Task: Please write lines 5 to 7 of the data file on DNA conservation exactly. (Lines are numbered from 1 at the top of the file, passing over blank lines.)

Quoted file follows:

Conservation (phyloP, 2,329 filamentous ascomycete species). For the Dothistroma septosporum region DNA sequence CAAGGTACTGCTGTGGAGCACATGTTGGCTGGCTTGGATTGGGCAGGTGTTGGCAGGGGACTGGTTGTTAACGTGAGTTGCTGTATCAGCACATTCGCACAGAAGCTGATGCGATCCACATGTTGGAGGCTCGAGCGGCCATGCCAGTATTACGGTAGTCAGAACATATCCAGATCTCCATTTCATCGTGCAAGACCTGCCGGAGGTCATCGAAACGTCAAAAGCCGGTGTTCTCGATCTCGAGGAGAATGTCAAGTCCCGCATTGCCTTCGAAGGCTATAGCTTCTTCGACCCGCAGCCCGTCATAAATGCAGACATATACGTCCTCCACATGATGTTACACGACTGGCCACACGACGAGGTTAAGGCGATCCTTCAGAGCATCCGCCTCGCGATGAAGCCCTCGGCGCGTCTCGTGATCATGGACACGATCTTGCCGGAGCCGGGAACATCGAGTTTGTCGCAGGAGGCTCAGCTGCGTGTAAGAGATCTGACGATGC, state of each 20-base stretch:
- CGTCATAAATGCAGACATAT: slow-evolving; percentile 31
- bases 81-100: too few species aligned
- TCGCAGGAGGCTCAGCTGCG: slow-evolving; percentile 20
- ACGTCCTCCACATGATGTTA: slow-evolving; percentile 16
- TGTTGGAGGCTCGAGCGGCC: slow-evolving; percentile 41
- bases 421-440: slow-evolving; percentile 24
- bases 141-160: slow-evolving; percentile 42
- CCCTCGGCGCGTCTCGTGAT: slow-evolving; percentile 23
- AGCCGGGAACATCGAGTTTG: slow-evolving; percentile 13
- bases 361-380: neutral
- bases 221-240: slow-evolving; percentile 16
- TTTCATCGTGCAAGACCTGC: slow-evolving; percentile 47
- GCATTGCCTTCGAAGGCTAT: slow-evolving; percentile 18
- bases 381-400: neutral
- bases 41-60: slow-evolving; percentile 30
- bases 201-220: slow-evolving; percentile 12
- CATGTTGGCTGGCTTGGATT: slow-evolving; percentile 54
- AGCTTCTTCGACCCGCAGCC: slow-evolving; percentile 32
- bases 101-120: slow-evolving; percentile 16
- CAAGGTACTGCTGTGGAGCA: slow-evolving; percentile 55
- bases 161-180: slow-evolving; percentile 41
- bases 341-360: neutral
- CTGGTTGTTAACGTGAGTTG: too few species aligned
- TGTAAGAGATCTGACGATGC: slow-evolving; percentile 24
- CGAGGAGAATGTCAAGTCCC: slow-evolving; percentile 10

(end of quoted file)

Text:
- ACGTCCTCCACATGATGTTA: slow-evolving; percentile 16
- TGTTGGAGGCTCGAGCGGCC: slow-evolving; percentile 41
- bases 421-440: slow-evolving; percentile 24